But years have passed since she wrote Lalana, and although Michèle is happy to show me the story—one Sunday, she takes me to Ambatomanga, her grandparents’ village, where a third of the novel is set, and we spend an enchanted day bringing the book to life—she usually talks about other writings. A bit of what she’s currently working on, of course, as it tumbles around and marinates in her head, but far, far more of what other people have written.
She brings up Raharimanana a lot, another titan of Malagasy literature, who has also lived in France for a long time. Revenir, his most recent book, is stunning, and it is an almost otherworldly experience to witness the admiration of one great author for another, in many ways her equal, but whom she speaks of with reverence. She tells me of his journey to create Revenir, what he has lived and gone through in order to produce it, or at least what she can see from the outside, and I make some inane comment about seeing how the sausage gets made, but she quickly disabuses me of that notion: “If I knew how other people wrote? What an awful thought!” It’s too personal, too intimate, too torturous of a process to ever want to know. Yet there’s also Naivo, who’s debut novel I translated into English (Beyond the Rice Fields, published by Restless Books)—she mentored him through the process of becoming a writer, and there’s a mixture of pride and admiration in her voice as she talks about his potential to surpass even Raharimanana.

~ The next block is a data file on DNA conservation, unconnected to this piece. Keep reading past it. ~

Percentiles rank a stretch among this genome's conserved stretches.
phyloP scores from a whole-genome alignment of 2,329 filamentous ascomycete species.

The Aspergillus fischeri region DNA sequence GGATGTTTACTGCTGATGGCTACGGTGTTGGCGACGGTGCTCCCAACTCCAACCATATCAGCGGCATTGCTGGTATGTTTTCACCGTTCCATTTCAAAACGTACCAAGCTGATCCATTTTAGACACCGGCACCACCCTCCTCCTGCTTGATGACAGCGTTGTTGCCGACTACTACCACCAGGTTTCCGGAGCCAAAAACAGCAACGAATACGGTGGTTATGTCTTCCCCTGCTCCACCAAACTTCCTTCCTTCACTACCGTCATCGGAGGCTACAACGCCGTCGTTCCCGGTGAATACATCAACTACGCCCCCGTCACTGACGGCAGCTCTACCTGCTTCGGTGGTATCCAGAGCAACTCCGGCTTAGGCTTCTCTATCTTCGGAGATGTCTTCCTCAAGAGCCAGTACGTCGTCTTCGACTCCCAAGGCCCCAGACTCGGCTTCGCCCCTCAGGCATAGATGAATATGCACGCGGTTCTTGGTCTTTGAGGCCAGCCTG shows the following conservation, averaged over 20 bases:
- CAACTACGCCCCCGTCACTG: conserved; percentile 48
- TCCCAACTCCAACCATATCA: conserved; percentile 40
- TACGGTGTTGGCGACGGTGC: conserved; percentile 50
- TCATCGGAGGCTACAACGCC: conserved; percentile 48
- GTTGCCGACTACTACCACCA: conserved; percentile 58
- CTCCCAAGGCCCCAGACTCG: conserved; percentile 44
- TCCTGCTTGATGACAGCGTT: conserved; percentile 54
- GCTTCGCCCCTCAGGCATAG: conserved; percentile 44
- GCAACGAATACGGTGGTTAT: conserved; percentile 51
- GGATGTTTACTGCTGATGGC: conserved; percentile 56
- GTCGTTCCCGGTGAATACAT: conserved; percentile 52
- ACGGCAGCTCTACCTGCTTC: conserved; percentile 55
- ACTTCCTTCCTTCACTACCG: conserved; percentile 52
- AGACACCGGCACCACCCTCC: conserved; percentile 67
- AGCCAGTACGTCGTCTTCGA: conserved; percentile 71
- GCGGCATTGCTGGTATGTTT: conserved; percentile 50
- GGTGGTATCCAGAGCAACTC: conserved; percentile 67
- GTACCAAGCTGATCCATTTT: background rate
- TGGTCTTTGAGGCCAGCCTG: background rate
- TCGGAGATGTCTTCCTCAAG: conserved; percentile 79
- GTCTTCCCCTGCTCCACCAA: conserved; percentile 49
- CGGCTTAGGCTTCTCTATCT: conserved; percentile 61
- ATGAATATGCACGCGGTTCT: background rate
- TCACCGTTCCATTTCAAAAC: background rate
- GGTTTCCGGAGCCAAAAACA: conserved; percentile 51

She talks about the publishing side, too: Editions Mixte and Tsipika, the stalwart publishers (that seem to me like scrappy outlets) of the old guard in Madagascar, which publish mostly nonfiction and textbooks. There’s also Dodo vole, a newer enterprise started by author Johary Ravaloson and artist Sophie Bazin, to publish contemporary novels, essays, and children’s books from Madagascar and Reunion; they’re getting more funding now after their recent relocation to Normandy. RanjaSoa Publishing, a diasporic venture based in Washington, DC, has recently launched a Malagasy-language literary magazine, the only one that currently exists. They’re all doing what they can, even if they sometimes feel that they’re making things up as they go along.